Where is this phrase from- "barring fire, flood, or civil unrest?" [edited title]

What is the origin of the phrase “barring fire, flood, or civil unrest?”
I have searched a number of etymology sites, and asked at grammarphobia.com. I have asked our local reference librarian. No one can identify it. My sense is that it might be a clause from some form of old contract, but I invented that idea. I can Google it and find lots of other usage examples, but so far none has pointed to its origin. The person I heard it from would now be 90, and lived in NE Pa. His father was a stockbroker and attended an Ivy-league university in the nineteen-teens (pre WWI.)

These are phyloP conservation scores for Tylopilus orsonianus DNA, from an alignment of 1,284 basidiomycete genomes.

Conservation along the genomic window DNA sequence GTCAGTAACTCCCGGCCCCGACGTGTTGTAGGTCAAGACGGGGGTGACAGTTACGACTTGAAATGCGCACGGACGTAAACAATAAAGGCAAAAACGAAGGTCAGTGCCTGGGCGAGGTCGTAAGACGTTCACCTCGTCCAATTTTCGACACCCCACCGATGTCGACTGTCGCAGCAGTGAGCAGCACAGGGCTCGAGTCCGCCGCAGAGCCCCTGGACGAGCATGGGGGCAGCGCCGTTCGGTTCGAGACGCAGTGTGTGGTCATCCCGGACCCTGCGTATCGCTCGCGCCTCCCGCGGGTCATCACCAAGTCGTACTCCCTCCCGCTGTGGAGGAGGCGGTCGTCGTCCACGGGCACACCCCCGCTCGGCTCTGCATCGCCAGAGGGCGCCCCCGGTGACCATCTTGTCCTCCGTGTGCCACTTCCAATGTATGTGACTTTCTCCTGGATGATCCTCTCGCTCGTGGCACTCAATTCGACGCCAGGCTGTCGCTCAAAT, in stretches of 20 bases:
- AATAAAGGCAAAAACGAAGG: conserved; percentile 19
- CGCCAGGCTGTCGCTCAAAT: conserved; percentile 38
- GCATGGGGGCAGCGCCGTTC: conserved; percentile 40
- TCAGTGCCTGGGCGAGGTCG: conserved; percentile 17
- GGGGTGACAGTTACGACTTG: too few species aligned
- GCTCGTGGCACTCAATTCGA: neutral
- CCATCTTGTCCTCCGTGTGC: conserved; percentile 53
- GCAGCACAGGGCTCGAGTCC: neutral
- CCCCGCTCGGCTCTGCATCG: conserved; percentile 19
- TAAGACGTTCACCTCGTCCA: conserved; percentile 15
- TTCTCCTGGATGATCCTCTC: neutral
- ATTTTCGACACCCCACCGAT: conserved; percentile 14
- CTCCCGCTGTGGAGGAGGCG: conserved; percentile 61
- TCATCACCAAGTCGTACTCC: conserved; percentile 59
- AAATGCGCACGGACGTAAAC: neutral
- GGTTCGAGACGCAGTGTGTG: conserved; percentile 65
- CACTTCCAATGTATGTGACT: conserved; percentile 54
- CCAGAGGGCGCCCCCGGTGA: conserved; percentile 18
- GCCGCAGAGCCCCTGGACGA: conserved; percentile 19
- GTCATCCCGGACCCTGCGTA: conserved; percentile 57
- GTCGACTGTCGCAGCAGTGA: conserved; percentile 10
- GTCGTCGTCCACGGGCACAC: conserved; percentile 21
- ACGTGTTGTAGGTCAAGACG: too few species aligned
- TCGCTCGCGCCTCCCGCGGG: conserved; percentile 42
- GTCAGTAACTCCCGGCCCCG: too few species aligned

If you make a more informative subject header you might get more responses.

Ask a mod.

I’ve done this for him just now.

Sounds like a way of saying “Come Hell or high water” to me, and I think you are right in thinking it has to do with contracts - those things are covered by “Force Majeure”.